The latest edition of CMU’s weekly music business podcast Setlist is out today. This week’s episode sees CMU’s Andy Malt and Chris Cooke discussing the European Commission’s new guidelines on illegal content online, Spotify’s ongoing mechanical royalty woes Stateside, and what Calvin Harris made of his music opening Theresa May’s disastrous Conservative Party conference speech last week.
Those new guidelines from the EC largely focus on content that incites violence or terrorism, but also include new recommendations on how copyright infringing material should be managed by internet platforms that inadvertently host such content as a result of automated or user-initiated activity.
The document comments on the ‘takedown systems’ that internet companies must operate in order to enjoy safe harbour protection, ie so that they can’t be sued over the copyright infringing content they inadvertently host. EC officials advocate more sophisticated takedown systems that ensure that once a piece of copyright infringing content has been taken down once, it cannot then be uploaded again by another user – much like YouTube’s Content ID system.
“That’s the irony here”, says Cooke on the show. “Because normally when we’re talking about safe harbours, and the music industry’s dislike of safe harbours, we’re laying into YouTube. But that’s not about the takedown system bit. The issue with YouTube is that the music industry doesn’t think that it should have safe harbour protection at all, however good its takedown system is. The argument being, it’s a user upload platform, not an internet service provider”.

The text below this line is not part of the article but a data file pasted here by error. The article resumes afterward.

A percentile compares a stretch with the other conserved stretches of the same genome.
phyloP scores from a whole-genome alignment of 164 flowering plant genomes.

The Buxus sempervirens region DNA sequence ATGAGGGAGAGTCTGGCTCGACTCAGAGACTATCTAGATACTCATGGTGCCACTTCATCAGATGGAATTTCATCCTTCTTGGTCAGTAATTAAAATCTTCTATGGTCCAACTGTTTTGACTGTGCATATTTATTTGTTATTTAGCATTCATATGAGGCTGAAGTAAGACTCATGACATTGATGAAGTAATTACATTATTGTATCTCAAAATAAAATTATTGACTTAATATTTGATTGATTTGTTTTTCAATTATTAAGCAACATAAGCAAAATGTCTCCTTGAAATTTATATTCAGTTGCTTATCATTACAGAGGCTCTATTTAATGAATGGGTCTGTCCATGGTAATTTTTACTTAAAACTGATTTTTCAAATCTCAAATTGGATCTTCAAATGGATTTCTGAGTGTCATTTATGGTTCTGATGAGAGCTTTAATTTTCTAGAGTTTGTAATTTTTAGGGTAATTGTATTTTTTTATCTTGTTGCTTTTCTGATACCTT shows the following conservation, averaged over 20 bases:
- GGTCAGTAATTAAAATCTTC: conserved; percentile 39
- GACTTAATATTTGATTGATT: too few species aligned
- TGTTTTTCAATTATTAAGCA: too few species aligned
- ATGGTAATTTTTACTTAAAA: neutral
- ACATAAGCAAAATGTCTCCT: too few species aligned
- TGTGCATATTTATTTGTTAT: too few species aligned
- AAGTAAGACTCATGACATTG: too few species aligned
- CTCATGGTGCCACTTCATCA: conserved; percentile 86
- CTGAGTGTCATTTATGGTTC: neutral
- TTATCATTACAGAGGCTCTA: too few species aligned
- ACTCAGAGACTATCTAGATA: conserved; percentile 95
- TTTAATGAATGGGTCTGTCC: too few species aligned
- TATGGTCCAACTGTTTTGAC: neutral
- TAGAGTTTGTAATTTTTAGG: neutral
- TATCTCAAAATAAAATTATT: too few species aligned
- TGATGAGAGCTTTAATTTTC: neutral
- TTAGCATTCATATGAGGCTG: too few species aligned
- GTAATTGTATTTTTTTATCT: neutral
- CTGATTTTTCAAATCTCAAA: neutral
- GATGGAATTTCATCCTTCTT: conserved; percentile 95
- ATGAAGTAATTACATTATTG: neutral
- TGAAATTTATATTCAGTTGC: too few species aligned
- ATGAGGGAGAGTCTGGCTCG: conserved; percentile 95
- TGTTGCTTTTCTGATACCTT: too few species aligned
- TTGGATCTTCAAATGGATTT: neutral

He continues: “When it comes to all the other internet companies, where the music industry isn’t saying they shouldn’t have safe harbour protection – so internet service providers and server hosting companies – there they’re saying the takedown systems aren’t good enough. So it’s sort of ironic that when it comes to the whole takedown issue, YouTube is doing exactly what the music industry wants”.
Of course, these new guidelines are just that, and do not place any new legal obligations on internet companies to offer more robust takedown systems. However, adds Cooke, this report could be a step towards that happening: “As is often the case when governments or the European Commission put out guidelines … there is an implied threat at the bottom, this maybe an opportunity for the internet companies to put their houses in order. If they don’t, then maybe next year [the EC will] actually start putting some new laws in place to try to make this happen”.
Setlist is available wherever you find podcasts. Find out more and listen here:[from http://ift.tt/2lvivLP]